The conversations that we should be having would be difficult for everyone, no matter where one falls on the political spectrum. Conservatives must admit that the American ideal of robust social mobility is no longer as vibrant as it once was, that the largest predictor of poverty is if one’s parents are poor, that minority children in this country are less likely to attend high-performing schools, less likely to have high-quality health care, less likely to have books in the home, and more likely to be exposed to the deleterious effects of pandemic violence and  omnipresent drugs. Moreover, financing schools through local tax bases perpetuates gaps in educational opportunities. These realities intrude on conservative orthodoxy by challenging notions of what equity should look like in an educational system.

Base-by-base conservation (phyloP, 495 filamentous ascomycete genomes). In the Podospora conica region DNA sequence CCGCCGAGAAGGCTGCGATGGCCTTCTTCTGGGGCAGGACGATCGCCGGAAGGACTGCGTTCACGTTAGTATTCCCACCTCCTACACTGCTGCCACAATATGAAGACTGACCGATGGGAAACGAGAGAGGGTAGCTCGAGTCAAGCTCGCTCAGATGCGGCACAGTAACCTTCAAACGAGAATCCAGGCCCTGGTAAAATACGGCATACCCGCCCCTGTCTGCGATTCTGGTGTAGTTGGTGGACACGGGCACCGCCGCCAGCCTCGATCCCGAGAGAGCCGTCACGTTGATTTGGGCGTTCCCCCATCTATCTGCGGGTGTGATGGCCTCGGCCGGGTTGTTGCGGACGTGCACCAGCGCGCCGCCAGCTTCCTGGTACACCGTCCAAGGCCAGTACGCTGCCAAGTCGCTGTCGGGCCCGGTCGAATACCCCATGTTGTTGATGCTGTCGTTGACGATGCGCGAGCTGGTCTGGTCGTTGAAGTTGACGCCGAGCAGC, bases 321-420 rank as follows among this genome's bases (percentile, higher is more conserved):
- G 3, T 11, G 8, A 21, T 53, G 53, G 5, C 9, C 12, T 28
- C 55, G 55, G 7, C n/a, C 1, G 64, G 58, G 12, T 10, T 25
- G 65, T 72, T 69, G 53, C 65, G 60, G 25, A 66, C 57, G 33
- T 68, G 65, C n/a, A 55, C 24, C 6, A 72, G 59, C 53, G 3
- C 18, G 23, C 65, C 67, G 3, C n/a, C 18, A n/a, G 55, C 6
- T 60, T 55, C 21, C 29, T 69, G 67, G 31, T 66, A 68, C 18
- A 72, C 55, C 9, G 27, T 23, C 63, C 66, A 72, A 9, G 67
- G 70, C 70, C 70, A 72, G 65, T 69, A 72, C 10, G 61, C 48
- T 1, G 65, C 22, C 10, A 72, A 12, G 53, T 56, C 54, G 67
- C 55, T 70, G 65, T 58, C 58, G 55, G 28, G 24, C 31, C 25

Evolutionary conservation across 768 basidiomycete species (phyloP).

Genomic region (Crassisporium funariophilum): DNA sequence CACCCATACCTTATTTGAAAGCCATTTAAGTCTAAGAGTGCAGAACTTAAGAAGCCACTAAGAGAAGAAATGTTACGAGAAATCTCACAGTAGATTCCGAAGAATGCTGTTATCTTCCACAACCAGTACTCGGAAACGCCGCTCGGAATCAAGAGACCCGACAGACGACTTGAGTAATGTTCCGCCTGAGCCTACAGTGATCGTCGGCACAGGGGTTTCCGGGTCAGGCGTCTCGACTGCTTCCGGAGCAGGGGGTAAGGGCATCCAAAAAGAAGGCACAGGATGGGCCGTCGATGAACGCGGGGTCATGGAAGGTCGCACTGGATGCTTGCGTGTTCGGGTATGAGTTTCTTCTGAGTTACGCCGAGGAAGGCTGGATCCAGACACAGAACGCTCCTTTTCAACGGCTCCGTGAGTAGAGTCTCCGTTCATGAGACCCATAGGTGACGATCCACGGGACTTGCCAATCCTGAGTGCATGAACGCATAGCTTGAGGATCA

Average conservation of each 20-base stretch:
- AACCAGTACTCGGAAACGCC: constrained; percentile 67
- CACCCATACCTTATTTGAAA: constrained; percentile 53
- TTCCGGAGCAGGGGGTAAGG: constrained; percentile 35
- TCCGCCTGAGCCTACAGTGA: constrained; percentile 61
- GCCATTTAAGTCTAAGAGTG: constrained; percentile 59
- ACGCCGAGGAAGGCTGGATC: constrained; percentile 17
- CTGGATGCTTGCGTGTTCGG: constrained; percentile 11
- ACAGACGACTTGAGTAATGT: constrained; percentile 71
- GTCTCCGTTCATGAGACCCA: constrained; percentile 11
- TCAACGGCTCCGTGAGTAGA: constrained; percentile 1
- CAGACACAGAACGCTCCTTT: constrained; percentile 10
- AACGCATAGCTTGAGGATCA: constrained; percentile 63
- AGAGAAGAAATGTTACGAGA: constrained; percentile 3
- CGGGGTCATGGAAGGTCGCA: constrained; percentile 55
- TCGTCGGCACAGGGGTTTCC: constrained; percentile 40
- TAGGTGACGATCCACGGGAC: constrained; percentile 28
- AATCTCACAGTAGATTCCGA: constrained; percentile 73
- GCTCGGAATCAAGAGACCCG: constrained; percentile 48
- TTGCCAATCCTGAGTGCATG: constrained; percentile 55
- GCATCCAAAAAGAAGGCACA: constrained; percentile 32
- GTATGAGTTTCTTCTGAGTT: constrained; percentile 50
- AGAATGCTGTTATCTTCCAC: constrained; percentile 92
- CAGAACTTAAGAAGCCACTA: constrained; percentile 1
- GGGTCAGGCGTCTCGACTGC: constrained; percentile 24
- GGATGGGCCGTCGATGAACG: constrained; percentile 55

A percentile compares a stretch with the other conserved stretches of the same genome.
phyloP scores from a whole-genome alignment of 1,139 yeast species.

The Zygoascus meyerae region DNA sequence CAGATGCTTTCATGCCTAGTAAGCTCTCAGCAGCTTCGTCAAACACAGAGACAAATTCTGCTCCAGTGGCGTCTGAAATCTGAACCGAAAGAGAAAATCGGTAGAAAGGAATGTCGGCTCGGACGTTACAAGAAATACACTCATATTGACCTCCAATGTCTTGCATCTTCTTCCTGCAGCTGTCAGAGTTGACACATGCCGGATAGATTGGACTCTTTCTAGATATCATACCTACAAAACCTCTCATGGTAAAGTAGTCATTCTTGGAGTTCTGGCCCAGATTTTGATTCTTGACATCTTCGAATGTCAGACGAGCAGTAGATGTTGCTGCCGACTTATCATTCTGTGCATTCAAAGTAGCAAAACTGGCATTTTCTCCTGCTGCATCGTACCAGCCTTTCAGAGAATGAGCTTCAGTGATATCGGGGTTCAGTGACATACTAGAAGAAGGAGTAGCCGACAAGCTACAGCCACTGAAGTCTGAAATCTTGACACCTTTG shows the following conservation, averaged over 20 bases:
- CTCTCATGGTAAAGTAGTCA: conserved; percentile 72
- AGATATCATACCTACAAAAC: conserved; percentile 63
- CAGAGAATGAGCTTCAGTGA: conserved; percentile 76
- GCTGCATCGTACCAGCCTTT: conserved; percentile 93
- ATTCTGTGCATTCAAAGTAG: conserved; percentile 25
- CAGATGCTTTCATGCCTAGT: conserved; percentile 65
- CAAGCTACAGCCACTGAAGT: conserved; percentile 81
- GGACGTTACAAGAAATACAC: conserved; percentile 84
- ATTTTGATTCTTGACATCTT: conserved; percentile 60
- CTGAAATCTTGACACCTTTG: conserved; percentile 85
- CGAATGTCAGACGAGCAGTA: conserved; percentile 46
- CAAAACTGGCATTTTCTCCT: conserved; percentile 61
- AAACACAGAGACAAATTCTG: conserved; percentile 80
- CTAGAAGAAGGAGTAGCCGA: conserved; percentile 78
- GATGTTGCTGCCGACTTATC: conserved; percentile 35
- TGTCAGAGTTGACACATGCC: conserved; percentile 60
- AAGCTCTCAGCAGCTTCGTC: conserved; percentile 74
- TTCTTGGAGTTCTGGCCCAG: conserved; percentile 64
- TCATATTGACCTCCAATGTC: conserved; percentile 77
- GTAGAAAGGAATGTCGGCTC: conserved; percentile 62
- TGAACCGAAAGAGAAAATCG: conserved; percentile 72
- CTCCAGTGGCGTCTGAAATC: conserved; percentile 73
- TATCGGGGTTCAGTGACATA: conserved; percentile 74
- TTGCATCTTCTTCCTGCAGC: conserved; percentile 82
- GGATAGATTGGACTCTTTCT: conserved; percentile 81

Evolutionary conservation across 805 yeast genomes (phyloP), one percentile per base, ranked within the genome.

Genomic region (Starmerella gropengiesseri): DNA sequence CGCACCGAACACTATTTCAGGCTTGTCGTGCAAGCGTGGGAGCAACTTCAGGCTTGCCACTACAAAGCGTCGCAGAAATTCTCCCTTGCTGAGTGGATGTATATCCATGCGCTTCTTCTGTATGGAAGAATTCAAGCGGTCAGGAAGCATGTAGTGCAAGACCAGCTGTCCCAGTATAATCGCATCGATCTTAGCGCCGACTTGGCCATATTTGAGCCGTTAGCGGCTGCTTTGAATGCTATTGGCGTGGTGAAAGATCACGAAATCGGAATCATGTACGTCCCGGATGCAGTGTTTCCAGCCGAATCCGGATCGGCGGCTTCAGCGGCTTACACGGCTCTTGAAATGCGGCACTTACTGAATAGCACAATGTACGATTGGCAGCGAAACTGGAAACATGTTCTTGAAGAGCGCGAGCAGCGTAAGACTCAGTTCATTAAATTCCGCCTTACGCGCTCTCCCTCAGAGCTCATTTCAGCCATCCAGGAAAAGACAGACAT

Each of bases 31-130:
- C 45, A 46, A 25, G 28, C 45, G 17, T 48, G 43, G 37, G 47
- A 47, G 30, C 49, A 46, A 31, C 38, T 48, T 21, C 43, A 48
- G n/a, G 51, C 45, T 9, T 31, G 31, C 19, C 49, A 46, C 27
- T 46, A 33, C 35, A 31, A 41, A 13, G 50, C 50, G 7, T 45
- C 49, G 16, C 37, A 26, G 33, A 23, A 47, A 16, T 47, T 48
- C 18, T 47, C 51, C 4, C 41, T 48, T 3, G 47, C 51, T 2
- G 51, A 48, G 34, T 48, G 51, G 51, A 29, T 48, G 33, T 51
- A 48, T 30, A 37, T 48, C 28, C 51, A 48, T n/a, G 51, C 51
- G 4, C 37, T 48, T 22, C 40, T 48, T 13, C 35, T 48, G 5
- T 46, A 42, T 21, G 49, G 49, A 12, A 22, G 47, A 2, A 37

Liberals, on the other hand, would do well to acknowledge that the institutions that socialize young people, that domesticate their raw passions and inculcate sets of behaviors and values that translate into success no matter one’s circumstance, are rarely the province of social engineering. More funding, new entitlements, or engendering a strident sense of victimhood in the young is not a replacement for the robust and ameliorating influences of parents, mentors, and community. The brutal reality is most classroom success and failure is presaged by the influences and relationships (or lack thereof) that exist before a student enters the classroom.  Furthermore, everyone in the education universe knows that the most at-risk students rarely have the best and most experienced teachers. The Marshall Plan-New Deal-Apollo Mission of our time should take place in our schools through a stentorian commitment to match the best teachers with the most at-risk students. But this will never happen as long as politicians and school boards refuse to incentivize excellence by denying any component of performance in one’s salary.